“We’ve worked a lot in the month or so. It’s a challenge and I have to realize we can’t do everything in one transfer window,” Dos Santos said. “It’s about bettering the team piece by piece. We also want to do it without jeopardizing continuity and our foundation that has allowed the team to finish the season with what I would have considered a playoff run.
“It would have been easy to come in here and just say, ‘OK, let’s move on’ but it’s hard to sign players and it’s hard to sign the right ones. We feel there is a good core here. I want continuity and players who relate with the fans and the organization because that’s how you build a culture and a locker room.”
Dos Santos also stressed this in his effort to improve the Valour lineup: he isn’t interested in players who will simply fill out his roster card.
“I can tell you this: every player we have targeted is someone who is currently playing for their team,” he said. “They’re starting, they’re accumulating minutes, so it’s not like we’re going after players that are loose or out of contract or are not playing minutes. These are good players with options and they’re hard to get. It’s not a one-day negotiation with them. There’s a process to it.
“Signing good players takes time,” he added. “The first 90 percent is easy, the last 10 could take a long time and might not happen. In this business your first option might not be the one you end up nailing. That’s just the nature of the business.”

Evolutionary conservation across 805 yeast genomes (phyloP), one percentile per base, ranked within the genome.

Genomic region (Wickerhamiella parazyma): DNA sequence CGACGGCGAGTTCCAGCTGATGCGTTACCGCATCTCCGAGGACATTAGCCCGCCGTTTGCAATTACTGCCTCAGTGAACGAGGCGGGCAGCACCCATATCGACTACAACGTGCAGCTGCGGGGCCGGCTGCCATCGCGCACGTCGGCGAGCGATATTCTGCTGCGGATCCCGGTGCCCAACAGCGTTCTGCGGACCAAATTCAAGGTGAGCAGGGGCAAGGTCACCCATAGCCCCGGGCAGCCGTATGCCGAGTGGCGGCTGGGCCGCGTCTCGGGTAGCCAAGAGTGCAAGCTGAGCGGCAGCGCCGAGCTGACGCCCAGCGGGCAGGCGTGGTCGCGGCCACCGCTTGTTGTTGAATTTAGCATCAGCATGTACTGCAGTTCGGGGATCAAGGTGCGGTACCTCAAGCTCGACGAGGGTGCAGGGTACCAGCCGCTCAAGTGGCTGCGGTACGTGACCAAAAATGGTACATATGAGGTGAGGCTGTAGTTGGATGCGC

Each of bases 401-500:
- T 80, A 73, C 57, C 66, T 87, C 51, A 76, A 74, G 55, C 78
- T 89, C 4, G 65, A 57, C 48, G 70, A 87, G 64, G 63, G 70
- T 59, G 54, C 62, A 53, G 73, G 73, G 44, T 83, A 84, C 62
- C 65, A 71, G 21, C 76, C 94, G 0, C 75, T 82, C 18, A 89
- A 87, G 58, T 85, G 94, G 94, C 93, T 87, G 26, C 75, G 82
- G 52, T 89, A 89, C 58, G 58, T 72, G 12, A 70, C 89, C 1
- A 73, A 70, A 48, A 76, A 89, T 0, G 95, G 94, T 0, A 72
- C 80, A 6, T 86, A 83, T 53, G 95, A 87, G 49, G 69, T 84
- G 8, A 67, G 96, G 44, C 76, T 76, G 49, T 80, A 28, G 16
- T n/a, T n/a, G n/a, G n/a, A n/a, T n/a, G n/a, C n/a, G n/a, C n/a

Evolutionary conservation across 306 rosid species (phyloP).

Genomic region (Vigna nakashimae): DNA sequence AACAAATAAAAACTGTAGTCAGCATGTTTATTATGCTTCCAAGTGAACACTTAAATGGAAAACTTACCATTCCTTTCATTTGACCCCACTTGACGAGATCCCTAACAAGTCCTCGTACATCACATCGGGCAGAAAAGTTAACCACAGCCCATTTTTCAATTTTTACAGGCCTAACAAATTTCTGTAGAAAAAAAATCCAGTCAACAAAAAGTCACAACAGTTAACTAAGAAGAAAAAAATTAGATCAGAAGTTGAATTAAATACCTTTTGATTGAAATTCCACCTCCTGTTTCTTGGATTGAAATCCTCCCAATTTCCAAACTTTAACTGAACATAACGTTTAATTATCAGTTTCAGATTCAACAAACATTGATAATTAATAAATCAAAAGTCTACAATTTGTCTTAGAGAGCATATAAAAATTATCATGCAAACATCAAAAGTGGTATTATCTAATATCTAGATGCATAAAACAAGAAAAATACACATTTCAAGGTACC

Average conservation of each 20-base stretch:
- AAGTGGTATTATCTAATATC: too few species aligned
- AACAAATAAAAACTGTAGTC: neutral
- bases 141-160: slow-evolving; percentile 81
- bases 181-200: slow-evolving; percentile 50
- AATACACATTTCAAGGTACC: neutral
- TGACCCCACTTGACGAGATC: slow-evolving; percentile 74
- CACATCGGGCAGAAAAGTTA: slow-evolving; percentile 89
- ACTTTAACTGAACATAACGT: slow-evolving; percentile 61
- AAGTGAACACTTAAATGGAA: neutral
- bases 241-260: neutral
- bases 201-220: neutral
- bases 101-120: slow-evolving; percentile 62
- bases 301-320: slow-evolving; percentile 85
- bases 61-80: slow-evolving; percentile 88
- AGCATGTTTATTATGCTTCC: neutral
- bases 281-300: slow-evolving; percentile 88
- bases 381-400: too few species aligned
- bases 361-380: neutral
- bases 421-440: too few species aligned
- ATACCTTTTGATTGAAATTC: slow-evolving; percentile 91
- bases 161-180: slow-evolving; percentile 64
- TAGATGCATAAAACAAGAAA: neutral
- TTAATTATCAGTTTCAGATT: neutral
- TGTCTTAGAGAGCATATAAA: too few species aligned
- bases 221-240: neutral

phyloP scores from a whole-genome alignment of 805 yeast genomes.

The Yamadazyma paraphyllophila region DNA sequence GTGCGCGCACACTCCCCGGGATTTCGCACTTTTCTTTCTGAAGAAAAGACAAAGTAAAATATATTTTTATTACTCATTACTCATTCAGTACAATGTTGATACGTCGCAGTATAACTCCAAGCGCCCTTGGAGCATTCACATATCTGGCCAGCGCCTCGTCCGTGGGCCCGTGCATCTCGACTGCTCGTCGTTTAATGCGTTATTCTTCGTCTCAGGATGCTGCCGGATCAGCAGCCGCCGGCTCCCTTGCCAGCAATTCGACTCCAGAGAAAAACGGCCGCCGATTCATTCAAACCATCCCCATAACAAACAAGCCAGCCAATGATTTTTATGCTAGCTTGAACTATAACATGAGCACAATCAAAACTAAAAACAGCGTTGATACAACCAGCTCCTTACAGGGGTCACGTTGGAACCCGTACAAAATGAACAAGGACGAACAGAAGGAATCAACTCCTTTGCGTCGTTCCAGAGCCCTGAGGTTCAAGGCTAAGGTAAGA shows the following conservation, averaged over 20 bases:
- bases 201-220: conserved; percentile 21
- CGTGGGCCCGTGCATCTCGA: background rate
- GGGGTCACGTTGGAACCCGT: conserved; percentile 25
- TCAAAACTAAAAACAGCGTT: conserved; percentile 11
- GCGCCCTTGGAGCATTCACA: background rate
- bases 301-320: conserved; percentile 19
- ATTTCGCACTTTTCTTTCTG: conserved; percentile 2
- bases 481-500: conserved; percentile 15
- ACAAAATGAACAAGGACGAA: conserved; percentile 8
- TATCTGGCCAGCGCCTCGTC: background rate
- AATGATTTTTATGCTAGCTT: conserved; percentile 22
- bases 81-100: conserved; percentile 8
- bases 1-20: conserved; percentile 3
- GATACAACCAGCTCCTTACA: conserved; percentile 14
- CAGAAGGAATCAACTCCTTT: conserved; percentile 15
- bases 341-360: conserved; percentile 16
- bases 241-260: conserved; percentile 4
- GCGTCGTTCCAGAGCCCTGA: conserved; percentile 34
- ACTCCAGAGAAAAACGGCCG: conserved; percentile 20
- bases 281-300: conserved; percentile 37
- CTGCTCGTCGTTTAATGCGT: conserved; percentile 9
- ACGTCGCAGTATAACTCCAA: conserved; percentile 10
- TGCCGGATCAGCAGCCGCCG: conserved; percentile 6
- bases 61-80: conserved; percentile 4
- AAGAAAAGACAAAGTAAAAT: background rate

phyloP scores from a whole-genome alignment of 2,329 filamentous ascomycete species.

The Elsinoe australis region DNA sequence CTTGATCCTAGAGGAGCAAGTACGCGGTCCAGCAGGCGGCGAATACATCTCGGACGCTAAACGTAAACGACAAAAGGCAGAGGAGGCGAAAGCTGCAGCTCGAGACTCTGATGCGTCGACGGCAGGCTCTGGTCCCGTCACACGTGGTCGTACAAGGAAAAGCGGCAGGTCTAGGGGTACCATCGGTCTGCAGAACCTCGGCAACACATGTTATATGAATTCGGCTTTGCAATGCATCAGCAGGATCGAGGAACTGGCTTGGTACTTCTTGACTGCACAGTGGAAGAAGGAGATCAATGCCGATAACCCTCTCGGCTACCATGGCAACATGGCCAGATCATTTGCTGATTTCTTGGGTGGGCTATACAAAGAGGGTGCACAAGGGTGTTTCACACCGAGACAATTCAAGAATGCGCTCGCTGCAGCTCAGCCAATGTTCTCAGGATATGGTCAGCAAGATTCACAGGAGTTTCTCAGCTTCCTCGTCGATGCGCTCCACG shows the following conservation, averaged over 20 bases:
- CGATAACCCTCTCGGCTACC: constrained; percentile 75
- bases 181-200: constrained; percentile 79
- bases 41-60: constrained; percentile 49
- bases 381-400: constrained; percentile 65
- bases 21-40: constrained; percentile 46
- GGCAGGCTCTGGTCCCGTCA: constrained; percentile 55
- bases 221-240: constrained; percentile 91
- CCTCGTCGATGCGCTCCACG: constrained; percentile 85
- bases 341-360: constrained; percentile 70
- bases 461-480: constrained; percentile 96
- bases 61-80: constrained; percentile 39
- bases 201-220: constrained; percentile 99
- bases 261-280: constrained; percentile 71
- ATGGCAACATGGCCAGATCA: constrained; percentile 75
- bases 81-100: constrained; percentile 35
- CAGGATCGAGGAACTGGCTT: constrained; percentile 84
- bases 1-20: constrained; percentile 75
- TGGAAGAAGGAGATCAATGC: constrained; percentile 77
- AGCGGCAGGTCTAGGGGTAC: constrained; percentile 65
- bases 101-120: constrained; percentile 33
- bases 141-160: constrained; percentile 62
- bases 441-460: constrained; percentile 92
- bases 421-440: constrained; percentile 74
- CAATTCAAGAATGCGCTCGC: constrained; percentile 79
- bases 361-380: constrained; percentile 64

Valour has had success in landing talent via loans over the last couple of years, securing goalkeepers Jonathan Sirois and James Pantemis (2020) and midfielder Sean Rea from CF Montreal and centre back Julian Dunn and midfielder Dante Campbell ( both in 2020) from Toronto FC.
Last season the club also added defender Rodrigo Reyes from Chivas Guadalajara, although Dos Santos would prefer the club concentrate on adding Canadian talent through any potential loan.
And as good as Sirois, Pantemis and Dunn were, in particular, the approach may be salary-cap friendly, but is hardly a prime method for roster construction.
“That has to be our mindset building the team,” Dos Santos said. “Of course, when you look at a player like Jonathan, if he’s coming back to play minutes for this club and he would be in the pole position to be starting for us.
“But in the build of the roster I cannot expect to rely on a player that we don’t control his destiny. We already expressed our interest with CF Montreal of having a player like Jonathan back, but at the end of the day he is one of their players and he will be in their MLS preseason. Even though we’re very confident based on our talks that the best thing for him would be to play another season and valuable development minutes anything could happen like an injury to one of their goalkeepers or he gets there and he’s better than everyone. We never know.